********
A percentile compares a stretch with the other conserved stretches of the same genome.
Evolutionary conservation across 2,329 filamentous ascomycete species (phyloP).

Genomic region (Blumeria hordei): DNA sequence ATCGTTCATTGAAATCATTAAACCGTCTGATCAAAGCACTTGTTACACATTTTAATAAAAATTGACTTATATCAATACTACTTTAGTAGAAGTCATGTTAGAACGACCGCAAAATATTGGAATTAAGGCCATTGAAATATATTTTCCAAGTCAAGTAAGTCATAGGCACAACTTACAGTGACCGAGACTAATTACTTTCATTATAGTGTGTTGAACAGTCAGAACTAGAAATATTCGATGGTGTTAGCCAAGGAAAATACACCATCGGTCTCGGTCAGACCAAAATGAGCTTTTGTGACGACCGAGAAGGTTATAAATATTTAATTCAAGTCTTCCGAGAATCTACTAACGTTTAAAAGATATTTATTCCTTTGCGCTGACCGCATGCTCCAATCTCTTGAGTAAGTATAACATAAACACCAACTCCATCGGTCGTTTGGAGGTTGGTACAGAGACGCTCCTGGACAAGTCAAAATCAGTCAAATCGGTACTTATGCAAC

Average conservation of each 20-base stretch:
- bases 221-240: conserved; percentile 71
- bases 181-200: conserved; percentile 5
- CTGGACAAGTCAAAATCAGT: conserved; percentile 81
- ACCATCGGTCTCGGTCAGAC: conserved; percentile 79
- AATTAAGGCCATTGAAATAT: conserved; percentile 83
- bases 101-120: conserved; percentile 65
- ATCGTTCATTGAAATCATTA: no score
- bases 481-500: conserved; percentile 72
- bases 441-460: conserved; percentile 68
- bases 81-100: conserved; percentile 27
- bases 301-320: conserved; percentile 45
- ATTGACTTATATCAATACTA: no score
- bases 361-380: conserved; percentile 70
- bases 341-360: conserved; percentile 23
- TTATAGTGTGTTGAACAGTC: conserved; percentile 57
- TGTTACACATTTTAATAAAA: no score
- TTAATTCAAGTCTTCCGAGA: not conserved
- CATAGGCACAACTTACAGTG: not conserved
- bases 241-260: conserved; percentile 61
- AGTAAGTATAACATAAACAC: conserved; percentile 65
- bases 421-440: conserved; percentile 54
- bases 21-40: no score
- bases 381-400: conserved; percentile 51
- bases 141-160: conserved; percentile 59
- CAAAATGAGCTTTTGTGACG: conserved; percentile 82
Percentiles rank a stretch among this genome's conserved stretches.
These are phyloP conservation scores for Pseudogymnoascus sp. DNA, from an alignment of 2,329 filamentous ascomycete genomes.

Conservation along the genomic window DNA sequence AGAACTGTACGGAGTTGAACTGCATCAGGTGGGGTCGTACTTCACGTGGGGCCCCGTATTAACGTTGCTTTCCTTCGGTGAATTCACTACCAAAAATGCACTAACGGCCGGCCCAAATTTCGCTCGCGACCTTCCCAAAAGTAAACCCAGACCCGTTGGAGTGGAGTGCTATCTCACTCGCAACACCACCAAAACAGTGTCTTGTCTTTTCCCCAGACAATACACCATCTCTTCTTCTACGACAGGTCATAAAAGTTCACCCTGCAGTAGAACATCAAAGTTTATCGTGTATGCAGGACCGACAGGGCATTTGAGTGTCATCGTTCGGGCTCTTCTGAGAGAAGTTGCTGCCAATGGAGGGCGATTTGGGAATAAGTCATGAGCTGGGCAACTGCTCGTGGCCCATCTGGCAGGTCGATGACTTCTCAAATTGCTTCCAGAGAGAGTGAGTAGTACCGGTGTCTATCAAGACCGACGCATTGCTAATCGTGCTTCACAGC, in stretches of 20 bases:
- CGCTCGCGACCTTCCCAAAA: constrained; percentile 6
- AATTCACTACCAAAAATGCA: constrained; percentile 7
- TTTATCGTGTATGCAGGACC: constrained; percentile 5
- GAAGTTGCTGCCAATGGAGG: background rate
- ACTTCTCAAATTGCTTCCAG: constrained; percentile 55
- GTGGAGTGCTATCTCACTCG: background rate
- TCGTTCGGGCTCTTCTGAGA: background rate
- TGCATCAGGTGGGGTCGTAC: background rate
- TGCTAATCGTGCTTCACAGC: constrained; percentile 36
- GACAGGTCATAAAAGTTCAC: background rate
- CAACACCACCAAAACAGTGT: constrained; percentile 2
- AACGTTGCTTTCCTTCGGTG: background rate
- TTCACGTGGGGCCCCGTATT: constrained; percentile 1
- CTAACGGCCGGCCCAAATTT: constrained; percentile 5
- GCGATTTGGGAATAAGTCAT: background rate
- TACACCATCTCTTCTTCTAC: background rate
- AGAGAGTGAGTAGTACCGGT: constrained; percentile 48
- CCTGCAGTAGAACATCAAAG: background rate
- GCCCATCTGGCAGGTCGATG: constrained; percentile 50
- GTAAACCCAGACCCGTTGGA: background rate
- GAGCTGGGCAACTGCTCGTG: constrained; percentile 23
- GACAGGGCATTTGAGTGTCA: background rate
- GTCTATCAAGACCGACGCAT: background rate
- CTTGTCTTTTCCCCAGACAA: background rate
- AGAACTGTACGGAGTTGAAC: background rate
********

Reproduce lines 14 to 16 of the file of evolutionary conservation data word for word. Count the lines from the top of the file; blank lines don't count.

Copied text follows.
- bases 81-100: conserved; percentile 27
- bases 301-320: conserved; percentile 45
- ATTGACTTATATCAATACTA: no score